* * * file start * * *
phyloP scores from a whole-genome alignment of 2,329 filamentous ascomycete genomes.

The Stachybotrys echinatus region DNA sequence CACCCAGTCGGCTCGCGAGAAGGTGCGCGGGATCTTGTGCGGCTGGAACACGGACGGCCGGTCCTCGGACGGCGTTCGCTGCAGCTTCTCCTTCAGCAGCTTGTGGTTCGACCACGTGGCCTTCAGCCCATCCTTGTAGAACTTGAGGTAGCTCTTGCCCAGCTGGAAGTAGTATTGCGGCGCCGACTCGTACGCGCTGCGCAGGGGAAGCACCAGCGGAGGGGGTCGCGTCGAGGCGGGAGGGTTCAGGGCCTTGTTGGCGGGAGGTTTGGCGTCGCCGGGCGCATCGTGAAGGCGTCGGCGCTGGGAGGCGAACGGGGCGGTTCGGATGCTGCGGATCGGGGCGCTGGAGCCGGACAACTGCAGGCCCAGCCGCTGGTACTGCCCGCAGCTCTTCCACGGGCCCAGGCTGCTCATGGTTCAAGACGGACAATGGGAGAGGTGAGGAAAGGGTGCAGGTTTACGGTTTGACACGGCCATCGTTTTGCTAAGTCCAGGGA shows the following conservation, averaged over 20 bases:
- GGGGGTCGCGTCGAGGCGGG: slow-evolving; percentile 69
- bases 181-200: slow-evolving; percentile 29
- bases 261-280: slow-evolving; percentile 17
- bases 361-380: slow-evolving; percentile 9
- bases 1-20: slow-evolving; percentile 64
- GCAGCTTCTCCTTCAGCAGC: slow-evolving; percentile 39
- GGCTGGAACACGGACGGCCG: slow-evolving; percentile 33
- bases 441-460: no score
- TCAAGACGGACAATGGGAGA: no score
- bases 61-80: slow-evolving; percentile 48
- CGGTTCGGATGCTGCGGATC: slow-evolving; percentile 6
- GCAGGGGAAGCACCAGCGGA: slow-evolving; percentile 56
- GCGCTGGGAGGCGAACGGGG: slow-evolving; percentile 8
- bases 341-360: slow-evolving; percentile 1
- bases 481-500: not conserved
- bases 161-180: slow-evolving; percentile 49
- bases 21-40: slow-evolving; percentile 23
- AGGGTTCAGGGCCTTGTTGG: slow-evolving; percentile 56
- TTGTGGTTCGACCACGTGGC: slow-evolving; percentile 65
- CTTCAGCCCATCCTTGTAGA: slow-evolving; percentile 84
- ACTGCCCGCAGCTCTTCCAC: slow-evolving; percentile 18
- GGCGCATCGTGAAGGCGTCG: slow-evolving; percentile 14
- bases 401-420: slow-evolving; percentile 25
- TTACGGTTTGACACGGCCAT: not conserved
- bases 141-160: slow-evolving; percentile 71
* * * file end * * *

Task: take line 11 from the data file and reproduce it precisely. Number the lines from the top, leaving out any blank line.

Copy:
- TCAAGACGGACAATGGGAGA: no score